I also have a collection of "umbrella holder" type adaptors that give me an adjustable cold shoe fitting that fits any baby pin (standard 5/8 pin on a light stand). Some of the smaller Manfrotto stands do have a 1/4" threaded pin.

I've also made up some plates that I can gaff or BluTack onto or under things to hold these lights e.g. under an organ console to light the pedals.

craftech wrote on 7/9/2011, 6:07 AM
Thanks Bob and Serena. I think I'll order one.

paul_w wrote on 7/9/2011, 6:50 AM
What a find! These look just great for the price. There is an ebay shop selling these for £57 each in the UK. And if you order from china, you can get them for £45.
This is excellent value - ordering my right now. Thanks for posting this thread. Gotta love this forum.

nice little demo here:
http://bit.ly/qTBX9z96 LED panel video[/link]

PeterWright wrote on 7/9/2011, 7:33 PM

Just tested the 570 with the Z96 - it lasted 89 minutes at full brightness. This battery hasn't been used for a few years before I charged it up, so I don't know how that might affect it's duration.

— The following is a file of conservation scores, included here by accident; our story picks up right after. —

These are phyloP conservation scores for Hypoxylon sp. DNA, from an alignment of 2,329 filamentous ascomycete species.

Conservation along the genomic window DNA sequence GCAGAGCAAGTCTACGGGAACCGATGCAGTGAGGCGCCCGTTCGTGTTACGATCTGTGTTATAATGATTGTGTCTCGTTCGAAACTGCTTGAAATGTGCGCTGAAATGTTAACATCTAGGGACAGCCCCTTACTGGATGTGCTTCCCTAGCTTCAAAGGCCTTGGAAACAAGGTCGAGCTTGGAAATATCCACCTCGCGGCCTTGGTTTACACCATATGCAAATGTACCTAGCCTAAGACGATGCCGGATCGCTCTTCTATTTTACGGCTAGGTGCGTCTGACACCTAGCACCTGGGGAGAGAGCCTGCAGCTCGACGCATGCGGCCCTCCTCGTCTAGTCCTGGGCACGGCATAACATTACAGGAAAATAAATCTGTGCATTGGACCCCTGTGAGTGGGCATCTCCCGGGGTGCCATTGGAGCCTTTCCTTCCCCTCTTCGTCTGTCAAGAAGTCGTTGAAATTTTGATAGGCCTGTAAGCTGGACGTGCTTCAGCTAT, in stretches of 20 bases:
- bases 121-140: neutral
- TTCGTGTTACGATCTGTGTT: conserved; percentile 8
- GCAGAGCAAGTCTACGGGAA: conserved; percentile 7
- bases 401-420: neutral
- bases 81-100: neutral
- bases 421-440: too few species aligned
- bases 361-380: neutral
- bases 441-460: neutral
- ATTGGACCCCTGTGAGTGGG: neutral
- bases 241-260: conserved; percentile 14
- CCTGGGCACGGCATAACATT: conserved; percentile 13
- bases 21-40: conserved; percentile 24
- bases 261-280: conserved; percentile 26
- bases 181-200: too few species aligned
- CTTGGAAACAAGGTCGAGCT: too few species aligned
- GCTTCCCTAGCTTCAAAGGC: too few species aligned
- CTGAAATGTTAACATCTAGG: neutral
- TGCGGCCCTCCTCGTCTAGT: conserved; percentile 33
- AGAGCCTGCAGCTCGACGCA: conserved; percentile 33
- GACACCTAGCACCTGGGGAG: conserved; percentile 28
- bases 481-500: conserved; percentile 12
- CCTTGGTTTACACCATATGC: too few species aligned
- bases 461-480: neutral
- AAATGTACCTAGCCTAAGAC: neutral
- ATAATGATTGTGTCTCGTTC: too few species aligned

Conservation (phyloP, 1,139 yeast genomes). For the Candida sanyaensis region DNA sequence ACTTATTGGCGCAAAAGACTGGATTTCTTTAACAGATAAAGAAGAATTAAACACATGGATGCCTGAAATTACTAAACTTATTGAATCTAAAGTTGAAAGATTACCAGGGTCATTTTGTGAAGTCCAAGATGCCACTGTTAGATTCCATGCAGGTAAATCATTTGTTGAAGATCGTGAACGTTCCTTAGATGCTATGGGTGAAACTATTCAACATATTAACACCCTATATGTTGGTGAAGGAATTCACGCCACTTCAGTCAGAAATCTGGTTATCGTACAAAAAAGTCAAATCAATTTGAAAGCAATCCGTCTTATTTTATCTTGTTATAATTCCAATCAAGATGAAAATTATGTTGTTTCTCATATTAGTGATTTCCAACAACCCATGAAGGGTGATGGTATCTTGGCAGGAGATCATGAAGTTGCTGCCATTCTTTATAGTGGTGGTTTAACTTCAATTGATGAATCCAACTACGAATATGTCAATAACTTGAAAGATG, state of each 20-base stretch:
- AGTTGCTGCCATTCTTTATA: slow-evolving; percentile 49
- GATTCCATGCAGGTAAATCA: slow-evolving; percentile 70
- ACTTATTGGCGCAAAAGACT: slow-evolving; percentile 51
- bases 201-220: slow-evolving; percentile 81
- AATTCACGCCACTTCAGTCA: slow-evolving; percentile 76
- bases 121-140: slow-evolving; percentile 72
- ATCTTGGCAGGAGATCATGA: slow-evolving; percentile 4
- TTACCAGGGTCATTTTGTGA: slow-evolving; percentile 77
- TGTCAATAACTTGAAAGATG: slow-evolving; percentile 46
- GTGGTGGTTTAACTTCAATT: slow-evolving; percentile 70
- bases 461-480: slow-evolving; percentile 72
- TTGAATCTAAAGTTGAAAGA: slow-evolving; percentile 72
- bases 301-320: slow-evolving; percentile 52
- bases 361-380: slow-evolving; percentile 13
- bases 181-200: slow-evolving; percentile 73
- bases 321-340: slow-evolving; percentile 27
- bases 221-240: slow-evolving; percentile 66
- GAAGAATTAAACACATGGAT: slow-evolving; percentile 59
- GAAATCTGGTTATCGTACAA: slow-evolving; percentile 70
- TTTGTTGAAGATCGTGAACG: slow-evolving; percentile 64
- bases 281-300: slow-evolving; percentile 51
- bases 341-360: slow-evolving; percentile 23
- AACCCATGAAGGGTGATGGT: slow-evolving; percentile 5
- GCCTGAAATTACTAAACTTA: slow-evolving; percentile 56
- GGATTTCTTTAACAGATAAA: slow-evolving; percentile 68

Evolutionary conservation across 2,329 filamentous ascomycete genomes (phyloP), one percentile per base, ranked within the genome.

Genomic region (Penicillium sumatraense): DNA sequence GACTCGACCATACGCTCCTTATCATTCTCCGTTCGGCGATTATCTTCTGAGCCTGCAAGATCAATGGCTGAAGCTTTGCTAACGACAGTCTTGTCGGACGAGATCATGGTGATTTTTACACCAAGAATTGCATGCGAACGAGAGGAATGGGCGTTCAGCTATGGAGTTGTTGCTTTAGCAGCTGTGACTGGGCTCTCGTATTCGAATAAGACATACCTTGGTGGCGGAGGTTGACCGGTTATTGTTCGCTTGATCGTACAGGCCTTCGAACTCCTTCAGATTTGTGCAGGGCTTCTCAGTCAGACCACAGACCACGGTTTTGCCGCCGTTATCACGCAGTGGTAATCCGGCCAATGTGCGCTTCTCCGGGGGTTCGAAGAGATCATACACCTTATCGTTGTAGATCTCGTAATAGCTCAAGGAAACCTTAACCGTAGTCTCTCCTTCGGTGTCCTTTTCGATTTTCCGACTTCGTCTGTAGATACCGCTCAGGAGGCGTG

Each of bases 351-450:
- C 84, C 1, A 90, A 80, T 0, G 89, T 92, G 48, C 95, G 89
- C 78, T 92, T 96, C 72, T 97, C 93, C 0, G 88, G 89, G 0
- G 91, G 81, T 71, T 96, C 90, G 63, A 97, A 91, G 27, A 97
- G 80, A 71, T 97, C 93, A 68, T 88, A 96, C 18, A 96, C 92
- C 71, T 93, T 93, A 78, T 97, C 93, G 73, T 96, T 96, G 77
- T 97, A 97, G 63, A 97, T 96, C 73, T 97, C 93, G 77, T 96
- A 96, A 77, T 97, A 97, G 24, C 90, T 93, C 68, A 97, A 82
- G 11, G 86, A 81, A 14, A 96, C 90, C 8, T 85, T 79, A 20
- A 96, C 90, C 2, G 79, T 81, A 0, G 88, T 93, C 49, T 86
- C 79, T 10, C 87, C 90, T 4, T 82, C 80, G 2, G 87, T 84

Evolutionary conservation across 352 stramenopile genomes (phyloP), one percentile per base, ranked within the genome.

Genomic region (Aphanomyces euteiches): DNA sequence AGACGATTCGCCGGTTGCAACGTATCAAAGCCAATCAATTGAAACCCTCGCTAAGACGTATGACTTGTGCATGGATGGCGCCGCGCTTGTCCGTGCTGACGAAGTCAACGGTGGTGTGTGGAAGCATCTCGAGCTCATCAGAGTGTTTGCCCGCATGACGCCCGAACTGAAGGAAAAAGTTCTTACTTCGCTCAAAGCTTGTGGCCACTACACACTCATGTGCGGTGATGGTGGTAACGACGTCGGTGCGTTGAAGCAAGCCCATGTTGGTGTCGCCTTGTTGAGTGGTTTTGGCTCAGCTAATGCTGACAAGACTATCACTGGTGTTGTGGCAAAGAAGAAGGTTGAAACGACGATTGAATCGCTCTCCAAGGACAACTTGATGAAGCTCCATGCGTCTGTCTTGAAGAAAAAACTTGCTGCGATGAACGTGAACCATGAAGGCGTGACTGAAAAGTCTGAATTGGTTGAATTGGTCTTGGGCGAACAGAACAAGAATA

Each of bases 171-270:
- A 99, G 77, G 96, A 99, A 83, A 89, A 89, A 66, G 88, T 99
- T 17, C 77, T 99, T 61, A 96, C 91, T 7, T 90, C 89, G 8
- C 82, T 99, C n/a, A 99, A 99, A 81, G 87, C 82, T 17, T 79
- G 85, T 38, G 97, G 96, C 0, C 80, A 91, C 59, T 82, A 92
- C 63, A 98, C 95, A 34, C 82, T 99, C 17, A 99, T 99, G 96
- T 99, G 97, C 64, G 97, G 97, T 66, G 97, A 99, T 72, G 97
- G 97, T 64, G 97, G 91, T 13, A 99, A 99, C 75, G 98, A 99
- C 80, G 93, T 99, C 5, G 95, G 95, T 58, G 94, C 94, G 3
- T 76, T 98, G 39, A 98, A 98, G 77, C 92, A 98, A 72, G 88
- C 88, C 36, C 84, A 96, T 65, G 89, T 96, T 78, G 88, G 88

musicvid10 wrote on 7/9/2011, 8:51 PM

Would you be kind enough to test this light on your Kodak Play Touch with a 1/4" stud adapter, both underneath, and above (with the picture inverted)?

As a fellow Play Touch owner, I am particularly interested.

ushere wrote on 7/9/2011, 9:38 PM
@pw - many thanks - much appreciated!!!

wow - 89min, even if my batt's only give half that (they're REALLY old), i'll be happy. i mean they're so much lighter than 970's and the like.

maybe when it gets back i might try it on my new d700 rather than using my sb600, which is fine but chews through batteries and takes (what seems like) forever to recharge when you really need to get the shot ;-(

paul_w wrote on 7/12/2011, 5:43 AM
Just got mine today, got 4 of them.
Have to say these are great. And since i have a few NPF sony batteries laying around this is a great way to give those cells a purpose.
I seen a youtube review of these and one person mentioned flicker issues while using AA cells in these. But i am using the Sony NPFs and after testing, i cannot see any flicker at all. Never tried AAs yet. Anyone seen this issue? The lights are DC controlled, not strobed in any way. To my eye, they look rock solid, and with magneticly attached filters, really very good.
Laurence wrote on 7/12/2011, 6:54 AM
My understanding is that z96s have a little problem with flicker as the batteries die, but only then.
Grazie wrote on 7/12/2011, 10:35 AM
What I need is a Canon BP945 battery to SONY converting plate.


Laurence wrote on 7/12/2011, 1:39 PM
I just ordered two Z96s. Now I'm thinking about very portable light stands. What do you guys think about using these for stands?: